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Wednesday, June 19
The Indiana Daily Student

opinion

OPINION: South Bend natives need to abandon Pete Buttigieg

PETE BUTTIGIEG

I am a proud daughter of South Bend, Indiana, and I believe it is time to leave Pete Buttigieg behind.

Like the many South Bend natives who met Pete’s announcement to run for president with excitement, I grew up with the former mayor as a role model.

One of the chapters in his autobiography, “Shortest Way Home,” mentions a moment he shared with members of the John Adams High School National Honor Society in 2017.

It was my junior year. I was one of those high schoolers, standing around then-Mayor Buttigieg as he ate a slice of pizza in an elementary school library before entering the gym next door. He was putting on a "Know Your Rights" event after the 2016 election that sought to ensure that undocumented immigrants in South Bend were aware of their legal rights and protections. My classmates and I were there to babysit attendees’ children. 

The Buttigieg at that event was the person whose presidential candidacy I was excited about. That Buttigieg helped me realize that each of us can have a positive effect on our community if we find a way to be useful and stick to our principles.

Like many of my friends and early Pete supporters, however, I became unpleasantly surprised as his campaign continued.

His stances and statements are dictated by what might set him apart on stage rather than by any discernible principles. That, paired with his stumbles on racial issues throughout his campaign, such as a police shooting in South Bend that resulted in the death of black resident Eric Logan, might be why he has trouble gaining support from black and brown voters and why polls show his support slipping in Iowa.

His comments about Democrats’ inability to “beat [President Trump] with pocket change” seemed to overlook that small-donor candidates like Sens. Bernie Sanders and Elizabeth Warren are out-fundraising him

Maybe he has taken notice. In a contest announced last month, Buttigieg requested the pocket change he scoffed at, but it came off as a thinly veiled attempt to bring his average contribution down and distract from his high-dollar, closed-door fundraisers. The contest asked supporters to send in small donations of unusual amounts — $1.06, for example — with a prize going to the smallest individual donation.

Buttigieg's stance on tuition-free public college is particularly emblematic of his faulty logic. He often repeats the talking point that the American people should not pay for college for the children of millionaires and billionaires, but his point is misleading.In addition to misrepresenting the purpose of public systems such as education and ignoring that the wealthy often attend private colleges anyway, the talking point hides just how inadequate his plan really is.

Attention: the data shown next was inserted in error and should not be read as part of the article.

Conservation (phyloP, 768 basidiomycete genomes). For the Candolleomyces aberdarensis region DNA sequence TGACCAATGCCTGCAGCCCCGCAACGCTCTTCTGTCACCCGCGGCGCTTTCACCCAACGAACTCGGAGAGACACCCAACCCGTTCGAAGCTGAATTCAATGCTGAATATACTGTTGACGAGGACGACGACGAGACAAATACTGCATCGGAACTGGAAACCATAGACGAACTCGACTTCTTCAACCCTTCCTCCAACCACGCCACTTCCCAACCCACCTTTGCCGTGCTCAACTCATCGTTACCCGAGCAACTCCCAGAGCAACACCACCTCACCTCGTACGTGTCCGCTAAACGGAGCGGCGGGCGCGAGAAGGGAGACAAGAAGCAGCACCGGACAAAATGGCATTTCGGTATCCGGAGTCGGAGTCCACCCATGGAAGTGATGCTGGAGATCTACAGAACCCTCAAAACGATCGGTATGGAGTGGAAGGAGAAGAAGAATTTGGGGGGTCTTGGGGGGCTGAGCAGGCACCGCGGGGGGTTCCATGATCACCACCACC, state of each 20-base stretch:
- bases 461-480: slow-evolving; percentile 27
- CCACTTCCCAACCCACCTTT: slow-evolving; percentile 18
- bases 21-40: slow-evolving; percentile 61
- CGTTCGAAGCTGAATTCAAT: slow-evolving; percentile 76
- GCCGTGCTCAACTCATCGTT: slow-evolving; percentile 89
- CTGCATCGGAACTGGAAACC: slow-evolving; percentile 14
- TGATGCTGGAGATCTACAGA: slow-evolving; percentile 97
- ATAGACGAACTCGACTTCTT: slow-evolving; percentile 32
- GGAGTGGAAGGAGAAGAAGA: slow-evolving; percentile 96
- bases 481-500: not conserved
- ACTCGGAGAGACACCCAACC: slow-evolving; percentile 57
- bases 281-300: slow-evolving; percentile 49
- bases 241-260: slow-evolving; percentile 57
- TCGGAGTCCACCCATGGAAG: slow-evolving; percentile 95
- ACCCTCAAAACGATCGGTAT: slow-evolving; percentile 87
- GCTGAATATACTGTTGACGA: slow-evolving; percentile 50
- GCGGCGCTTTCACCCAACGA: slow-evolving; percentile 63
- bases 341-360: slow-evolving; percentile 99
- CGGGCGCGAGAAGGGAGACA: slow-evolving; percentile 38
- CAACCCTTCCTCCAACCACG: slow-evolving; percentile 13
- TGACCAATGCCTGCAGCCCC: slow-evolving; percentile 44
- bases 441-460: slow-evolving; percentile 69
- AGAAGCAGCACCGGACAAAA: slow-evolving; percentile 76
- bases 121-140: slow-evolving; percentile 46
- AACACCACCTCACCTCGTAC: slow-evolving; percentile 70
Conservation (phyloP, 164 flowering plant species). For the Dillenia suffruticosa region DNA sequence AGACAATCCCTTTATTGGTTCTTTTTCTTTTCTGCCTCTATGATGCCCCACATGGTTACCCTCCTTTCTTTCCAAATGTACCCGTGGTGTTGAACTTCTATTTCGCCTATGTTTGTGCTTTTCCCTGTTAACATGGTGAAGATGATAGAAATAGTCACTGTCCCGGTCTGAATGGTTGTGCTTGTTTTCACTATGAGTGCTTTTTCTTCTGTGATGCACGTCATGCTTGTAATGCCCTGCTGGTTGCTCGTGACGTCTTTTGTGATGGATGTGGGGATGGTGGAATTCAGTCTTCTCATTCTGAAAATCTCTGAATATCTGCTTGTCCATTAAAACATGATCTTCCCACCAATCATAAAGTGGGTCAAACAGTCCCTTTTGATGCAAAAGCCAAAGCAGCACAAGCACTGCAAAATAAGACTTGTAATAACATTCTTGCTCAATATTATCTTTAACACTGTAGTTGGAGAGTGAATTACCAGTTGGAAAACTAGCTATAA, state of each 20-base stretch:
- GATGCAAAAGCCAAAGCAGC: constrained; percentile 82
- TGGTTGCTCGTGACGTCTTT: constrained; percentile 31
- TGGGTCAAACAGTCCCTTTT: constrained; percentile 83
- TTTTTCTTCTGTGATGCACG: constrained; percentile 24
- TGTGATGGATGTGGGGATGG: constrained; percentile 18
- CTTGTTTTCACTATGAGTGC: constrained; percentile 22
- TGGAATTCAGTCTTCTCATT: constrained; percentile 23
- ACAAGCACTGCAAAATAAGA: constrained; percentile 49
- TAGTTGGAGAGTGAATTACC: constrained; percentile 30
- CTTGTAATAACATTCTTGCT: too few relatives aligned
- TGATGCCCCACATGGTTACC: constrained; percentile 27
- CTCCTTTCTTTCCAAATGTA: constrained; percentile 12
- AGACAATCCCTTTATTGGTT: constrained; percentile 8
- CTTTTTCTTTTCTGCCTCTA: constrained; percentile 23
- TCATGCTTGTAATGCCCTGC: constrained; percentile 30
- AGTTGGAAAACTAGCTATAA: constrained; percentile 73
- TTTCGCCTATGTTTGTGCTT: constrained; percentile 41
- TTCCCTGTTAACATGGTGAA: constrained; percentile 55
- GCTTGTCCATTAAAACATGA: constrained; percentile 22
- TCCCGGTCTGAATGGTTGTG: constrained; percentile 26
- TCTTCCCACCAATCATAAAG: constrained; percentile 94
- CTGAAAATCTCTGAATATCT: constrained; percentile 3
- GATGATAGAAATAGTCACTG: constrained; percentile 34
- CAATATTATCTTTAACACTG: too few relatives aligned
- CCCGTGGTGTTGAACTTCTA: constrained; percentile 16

According to his website, Buttigieg would only guarantee free public college for families with annual household incomes up to $100,000. Many middle-class Americans, not millionaires and billionaires, would also be shut out.

This issue shows that Buttigieg values boldness in name only , and that he says one thing on the trail and another on the issues page of his website.

Buttigieg, the wunderkind with the impeccable resume, is too smart to believe that a public option for health care, his “Medicare for All Who Want It,” would be successful. The plan does not require the participation of the healthy and wealthy, which is likely to make the insurance program more expensive, according to economist Robert Frank. A single-payer system, on the other hand, would save the nation money by involving all Americans.

Buttigieg is also too smart to believe that his campaign can get away with lying about endorsements from black voters. He either believes that voters are not smart enough to see this pattern or that they will forgive it.

This sort of misdirection is present across his platform, and it doesn’t look like the data-driven, honest mayor I thought I grew up knowing.

We owe it to ourselves, and to the possibly fictitious hometown version of Buttigieg that inspired many of us, to demand the type of honest and consistent candidate that he himself praises in his Profile in Courage essay about Sanders: one who has “the power to restore principle and leadership… and to win back the faith of a voting public weary and wary of political opportunism” rather than one whose stances shift as he reads the room.

Kaity Radde (she/her) is a sophomore studying political science. She plans to pursue a career in public interest law.

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